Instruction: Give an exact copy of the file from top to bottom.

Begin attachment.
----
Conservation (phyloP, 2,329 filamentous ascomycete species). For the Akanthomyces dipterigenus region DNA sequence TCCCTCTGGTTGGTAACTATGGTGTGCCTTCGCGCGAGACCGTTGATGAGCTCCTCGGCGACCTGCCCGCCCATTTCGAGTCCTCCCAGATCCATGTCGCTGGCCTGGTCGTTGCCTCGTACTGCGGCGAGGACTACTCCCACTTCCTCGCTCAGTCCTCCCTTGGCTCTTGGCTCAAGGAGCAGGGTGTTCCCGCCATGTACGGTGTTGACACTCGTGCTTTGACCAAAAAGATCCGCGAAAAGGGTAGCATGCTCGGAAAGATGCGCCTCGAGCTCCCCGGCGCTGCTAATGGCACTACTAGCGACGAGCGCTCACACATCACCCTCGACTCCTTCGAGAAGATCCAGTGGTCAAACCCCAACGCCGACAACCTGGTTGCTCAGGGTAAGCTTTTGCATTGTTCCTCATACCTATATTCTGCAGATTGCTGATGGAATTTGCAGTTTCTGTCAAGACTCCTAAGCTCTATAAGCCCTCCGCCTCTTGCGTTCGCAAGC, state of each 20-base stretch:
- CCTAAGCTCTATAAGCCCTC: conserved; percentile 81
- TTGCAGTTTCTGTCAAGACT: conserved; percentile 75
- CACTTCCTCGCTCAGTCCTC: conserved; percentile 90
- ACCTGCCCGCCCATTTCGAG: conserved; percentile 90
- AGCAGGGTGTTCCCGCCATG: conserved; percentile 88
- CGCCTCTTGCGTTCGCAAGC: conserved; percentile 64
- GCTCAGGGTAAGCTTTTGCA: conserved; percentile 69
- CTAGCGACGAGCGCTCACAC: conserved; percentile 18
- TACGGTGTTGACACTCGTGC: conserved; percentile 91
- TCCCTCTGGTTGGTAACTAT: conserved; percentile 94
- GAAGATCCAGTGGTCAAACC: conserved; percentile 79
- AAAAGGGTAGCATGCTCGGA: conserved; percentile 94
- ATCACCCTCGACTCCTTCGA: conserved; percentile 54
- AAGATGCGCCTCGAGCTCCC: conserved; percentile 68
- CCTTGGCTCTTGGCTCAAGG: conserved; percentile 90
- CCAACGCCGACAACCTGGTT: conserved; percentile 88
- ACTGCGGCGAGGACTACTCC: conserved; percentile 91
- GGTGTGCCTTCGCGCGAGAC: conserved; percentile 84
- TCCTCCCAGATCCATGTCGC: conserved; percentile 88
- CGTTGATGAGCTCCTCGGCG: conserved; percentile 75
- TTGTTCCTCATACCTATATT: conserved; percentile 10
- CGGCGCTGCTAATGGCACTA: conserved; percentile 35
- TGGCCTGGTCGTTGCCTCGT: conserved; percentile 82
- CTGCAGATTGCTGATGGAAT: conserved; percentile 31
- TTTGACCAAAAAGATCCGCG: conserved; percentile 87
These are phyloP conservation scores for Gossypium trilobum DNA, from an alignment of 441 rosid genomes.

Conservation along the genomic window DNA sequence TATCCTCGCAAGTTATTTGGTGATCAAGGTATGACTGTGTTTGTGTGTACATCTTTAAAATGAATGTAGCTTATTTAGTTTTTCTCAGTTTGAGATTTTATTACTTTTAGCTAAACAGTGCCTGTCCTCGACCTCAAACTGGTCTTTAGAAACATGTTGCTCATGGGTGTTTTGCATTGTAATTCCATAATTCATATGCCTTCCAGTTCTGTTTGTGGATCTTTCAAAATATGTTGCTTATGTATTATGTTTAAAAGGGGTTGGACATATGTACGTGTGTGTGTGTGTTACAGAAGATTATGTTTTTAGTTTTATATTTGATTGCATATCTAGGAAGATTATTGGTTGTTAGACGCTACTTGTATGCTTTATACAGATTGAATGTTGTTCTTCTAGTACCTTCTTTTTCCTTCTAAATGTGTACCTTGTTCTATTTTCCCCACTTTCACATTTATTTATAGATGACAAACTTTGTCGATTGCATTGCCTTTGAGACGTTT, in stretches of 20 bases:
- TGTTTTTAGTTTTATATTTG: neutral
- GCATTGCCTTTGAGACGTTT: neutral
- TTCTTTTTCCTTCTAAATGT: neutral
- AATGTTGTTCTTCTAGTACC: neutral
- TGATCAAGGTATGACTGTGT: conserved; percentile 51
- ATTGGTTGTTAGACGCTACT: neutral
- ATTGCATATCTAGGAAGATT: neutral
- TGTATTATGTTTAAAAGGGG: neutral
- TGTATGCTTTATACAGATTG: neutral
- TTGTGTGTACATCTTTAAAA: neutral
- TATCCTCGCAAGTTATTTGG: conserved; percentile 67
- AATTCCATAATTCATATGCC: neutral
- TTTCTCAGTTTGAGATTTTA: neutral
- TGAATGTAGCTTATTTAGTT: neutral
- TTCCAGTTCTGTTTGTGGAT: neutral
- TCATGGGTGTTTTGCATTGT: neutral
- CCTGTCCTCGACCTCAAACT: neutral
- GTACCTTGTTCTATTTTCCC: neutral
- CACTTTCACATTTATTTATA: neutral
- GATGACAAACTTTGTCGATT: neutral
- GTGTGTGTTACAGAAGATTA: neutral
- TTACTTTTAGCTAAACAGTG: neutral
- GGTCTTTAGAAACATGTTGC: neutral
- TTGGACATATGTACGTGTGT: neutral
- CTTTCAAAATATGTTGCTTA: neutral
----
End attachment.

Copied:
Conservation (phyloP, 2,329 filamentous ascomycete species). For the Akanthomyces dipterigenus region DNA sequence TCCCTCTGGTTGGTAACTATGGTGTGCCTTCGCGCGAGACCGTTGATGAGCTCCTCGGCGACCTGCCCGCCCATTTCGAGTCCTCCCAGATCCATGTCGCTGGCCTGGTCGTTGCCTCGTACTGCGGCGAGGACTACTCCCACTTCCTCGCTCAGTCCTCCCTTGGCTCTTGGCTCAAGGAGCAGGGTGTTCCCGCCATGTACGGTGTTGACACTCGTGCTTTGACCAAAAAGATCCGCGAAAAGGGTAGCATGCTCGGAAAGATGCGCCTCGAGCTCCCCGGCGCTGCTAATGGCACTACTAGCGACGAGCGCTCACACATCACCCTCGACTCCTTCGAGAAGATCCAGTGGTCAAACCCCAACGCCGACAACCTGGTTGCTCAGGGTAAGCTTTTGCATTGTTCCTCATACCTATATTCTGCAGATTGCTGATGGAATTTGCAGTTTCTGTCAAGACTCCTAAGCTCTATAAGCCCTCCGCCTCTTGCGTTCGCAAGC, state of each 20-base stretch:
- CCTAAGCTCTATAAGCCCTC: conserved; percentile 81
- TTGCAGTTTCTGTCAAGACT: conserved; percentile 75
- CACTTCCTCGCTCAGTCCTC: conserved; percentile 90
- ACCTGCCCGCCCATTTCGAG: conserved; percentile 90
- AGCAGGGTGTTCCCGCCATG: conserved; percentile 88
- CGCCTCTTGCGTTCGCAAGC: conserved; percentile 64
- GCTCAGGGTAAGCTTTTGCA: conserved; percentile 69
- CTAGCGACGAGCGCTCACAC: conserved; percentile 18
- TACGGTGTTGACACTCGTGC: conserved; percentile 91
- TCCCTCTGGTTGGTAACTAT: conserved; percentile 94
- GAAGATCCAGTGGTCAAACC: conserved; percentile 79
- AAAAGGGTAGCATGCTCGGA: conserved; percentile 94
- ATCACCCTCGACTCCTTCGA: conserved; percentile 54
- AAGATGCGCCTCGAGCTCCC: conserved; percentile 68
- CCTTGGCTCTTGGCTCAAGG: conserved; percentile 90
- CCAACGCCGACAACCTGGTT: conserved; percentile 88
- ACTGCGGCGAGGACTACTCC: conserved; percentile 91
- GGTGTGCCTTCGCGCGAGAC: conserved; percentile 84
- TCCTCCCAGATCCATGTCGC: conserved; percentile 88
- CGTTGATGAGCTCCTCGGCG: conserved; percentile 75
- TTGTTCCTCATACCTATATT: conserved; percentile 10
- CGGCGCTGCTAATGGCACTA: conserved; percentile 35
- TGGCCTGGTCGTTGCCTCGT: conserved; percentile 82
- CTGCAGATTGCTGATGGAAT: conserved; percentile 31
- TTTGACCAAAAAGATCCGCG: conserved; percentile 87
These are phyloP conservation scores for Gossypium trilobum DNA, from an alignment of 441 rosid genomes.

Conservation along the genomic window DNA sequence TATCCTCGCAAGTTATTTGGTGATCAAGGTATGACTGTGTTTGTGTGTACATCTTTAAAATGAATGTAGCTTATTTAGTTTTTCTCAGTTTGAGATTTTATTACTTTTAGCTAAACAGTGCCTGTCCTCGACCTCAAACTGGTCTTTAGAAACATGTTGCTCATGGGTGTTTTGCATTGTAATTCCATAATTCATATGCCTTCCAGTTCTGTTTGTGGATCTTTCAAAATATGTTGCTTATGTATTATGTTTAAAAGGGGTTGGACATATGTACGTGTGTGTGTGTGTTACAGAAGATTATGTTTTTAGTTTTATATTTGATTGCATATCTAGGAAGATTATTGGTTGTTAGACGCTACTTGTATGCTTTATACAGATTGAATGTTGTTCTTCTAGTACCTTCTTTTTCCTTCTAAATGTGTACCTTGTTCTATTTTCCCCACTTTCACATTTATTTATAGATGACAAACTTTGTCGATTGCATTGCCTTTGAGACGTTT, in stretches of 20 bases:
- TGTTTTTAGTTTTATATTTG: neutral
- GCATTGCCTTTGAGACGTTT: neutral
- TTCTTTTTCCTTCTAAATGT: neutral
- AATGTTGTTCTTCTAGTACC: neutral
- TGATCAAGGTATGACTGTGT: conserved; percentile 51
- ATTGGTTGTTAGACGCTACT: neutral
- ATTGCATATCTAGGAAGATT: neutral
- TGTATTATGTTTAAAAGGGG: neutral
- TGTATGCTTTATACAGATTG: neutral
- TTGTGTGTACATCTTTAAAA: neutral
- TATCCTCGCAAGTTATTTGG: conserved; percentile 67
- AATTCCATAATTCATATGCC: neutral
- TTTCTCAGTTTGAGATTTTA: neutral
- TGAATGTAGCTTATTTAGTT: neutral
- TTCCAGTTCTGTTTGTGGAT: neutral
- TCATGGGTGTTTTGCATTGT: neutral
- CCTGTCCTCGACCTCAAACT: neutral
- GTACCTTGTTCTATTTTCCC: neutral
- CACTTTCACATTTATTTATA: neutral
- GATGACAAACTTTGTCGATT: neutral
- GTGTGTGTTACAGAAGATTA: neutral
- TTACTTTTAGCTAAACAGTG: neutral
- GGTCTTTAGAAACATGTTGC: neutral
- TTGGACATATGTACGTGTGT: neutral
- CTTTCAAAATATGTTGCTTA: neutral